Every business depends on growth to succeed, which is why CEOs and business owners focus so much of their daily efforts on how best to grow their enterprise.
But there’s also the risk of too much growth.
Whether you define growth as making key investments, identifying and penetrating your core customer base, or scaling operations to see a profit, “growth is also about slowing down,” say Karl Stark and Bill Stewart, contributors to Inc. If your business experiences too much growth or it grows by acquiring the wrong type of customers, the result can be failure—just as surely as if there was no growth at all.
Stark and Stewart are managing directors and co-founders of Avondale Strategic Partners, a Chicago-based advisory firm that focuses on growing companies. When strategizing about growth for your business, they suggest keeping these factors in mind.
In the 21st century, what’s more important for your employees—clocking work hours or achieving goals? Is the traditional nine to five, 40-hour work week still the best structure for your workforce or is it a woefully outmoded approach to employee productivity?
Everyone knows the nature of work is changing, but many companies cling to the traditional work week model, with diminishing results. According to Ilya Pozin, founder of Ciplex and a frequent contributor to Inc., Forbes and LinkedIn, adhering to this inflexible approach without understanding its effects on employees ensures an erosion of trust.
“Nothing kills productivity quite like an environment where employees feel forced to work,” Pozin contends. Instead, employees should want to get work done, both to benefit the company and because they enjoy what they’re doing. Give employees the opportunity to come and leave at will, and there’s a good chance you’ll see a spike in their productivity and output.
Pozin offers four reasons to put an end to structured work hours.
Teaming up with the competition? It sounds counter-intuitive, since by definition any customer your competitor gains supposedly mans a corresponding loss of revenue for you. Certainly this is an accepted truth in the “old school” business model.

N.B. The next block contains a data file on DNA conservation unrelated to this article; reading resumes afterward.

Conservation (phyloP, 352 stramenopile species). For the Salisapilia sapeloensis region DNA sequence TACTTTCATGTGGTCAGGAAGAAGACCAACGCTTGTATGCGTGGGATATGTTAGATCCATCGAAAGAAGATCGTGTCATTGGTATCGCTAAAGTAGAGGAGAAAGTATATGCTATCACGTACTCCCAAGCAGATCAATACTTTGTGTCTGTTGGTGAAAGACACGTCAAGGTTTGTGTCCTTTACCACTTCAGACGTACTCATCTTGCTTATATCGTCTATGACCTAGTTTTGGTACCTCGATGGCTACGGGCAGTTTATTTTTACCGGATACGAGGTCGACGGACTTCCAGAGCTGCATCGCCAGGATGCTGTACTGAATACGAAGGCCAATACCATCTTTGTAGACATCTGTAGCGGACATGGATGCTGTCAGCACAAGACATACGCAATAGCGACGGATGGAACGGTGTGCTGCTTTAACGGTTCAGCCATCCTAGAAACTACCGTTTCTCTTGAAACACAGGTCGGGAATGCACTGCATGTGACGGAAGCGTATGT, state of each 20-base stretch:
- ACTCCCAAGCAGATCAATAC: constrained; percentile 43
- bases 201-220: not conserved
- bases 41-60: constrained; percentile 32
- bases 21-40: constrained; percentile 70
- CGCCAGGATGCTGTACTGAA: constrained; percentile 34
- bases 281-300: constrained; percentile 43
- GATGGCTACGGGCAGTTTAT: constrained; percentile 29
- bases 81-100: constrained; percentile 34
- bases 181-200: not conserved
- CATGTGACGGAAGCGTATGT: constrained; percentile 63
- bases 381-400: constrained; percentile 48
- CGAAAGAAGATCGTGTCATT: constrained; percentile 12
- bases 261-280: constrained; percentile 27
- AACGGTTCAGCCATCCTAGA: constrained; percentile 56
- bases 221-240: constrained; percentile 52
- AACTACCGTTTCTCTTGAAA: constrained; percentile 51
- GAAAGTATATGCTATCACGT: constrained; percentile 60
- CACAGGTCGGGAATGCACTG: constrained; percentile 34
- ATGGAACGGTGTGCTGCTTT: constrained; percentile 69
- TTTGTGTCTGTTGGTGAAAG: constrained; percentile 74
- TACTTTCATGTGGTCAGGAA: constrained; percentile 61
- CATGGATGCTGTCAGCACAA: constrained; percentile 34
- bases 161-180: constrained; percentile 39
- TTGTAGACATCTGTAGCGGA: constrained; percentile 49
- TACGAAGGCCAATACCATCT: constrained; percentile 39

But times are changing, says Erin Schwartz, a guest blogger on thoughtLEADERS LLC. In the modern business world, there are ways of working with the competition that can “actually enhance your business.”
What are the possible benefits of cooperating instead of competing?
Of all the things that contribute to success in life and business, one fact can’t be denied. Genuinely successful people achieve their goals because they have built extraordinary relationships.
“Real success is impossible unless you treat other people with kindness, regard, and respect,” says Jeff Haden, a contributor to Inc. People who build great relationships exhibit certain traits which draw others to them and create a lasting bond of mutual trust and respect. Here are eight such traits Haden describes:
In 2011, the Academy Award for best documentary feature went to “Undefeated,” which follows coach Bill Courtney and the Manassas Tigers high school football team. Not long ago, Bryan Burkhart, a regular contributor to The New York Times, felt so inspired by this compelling film, he contacted Courtney to learn more about his philosophy on building and leading a team.
A little background first: Up to 2003, the Manassas Tigers held a less-than-impressive record of 5 wins and 95 losses. Six years later, it made its first playoff appearance in team history. The team was led by a successful entrepreneur, the founder of Classic American Hardwoods, which Courtney started out of his living room in 2001. His small business anticipates sales of roughly $40 million this year.
So what does a hard-driving entrepreneur and the subject of an Oscar-winning documentary have to tell us about leadership?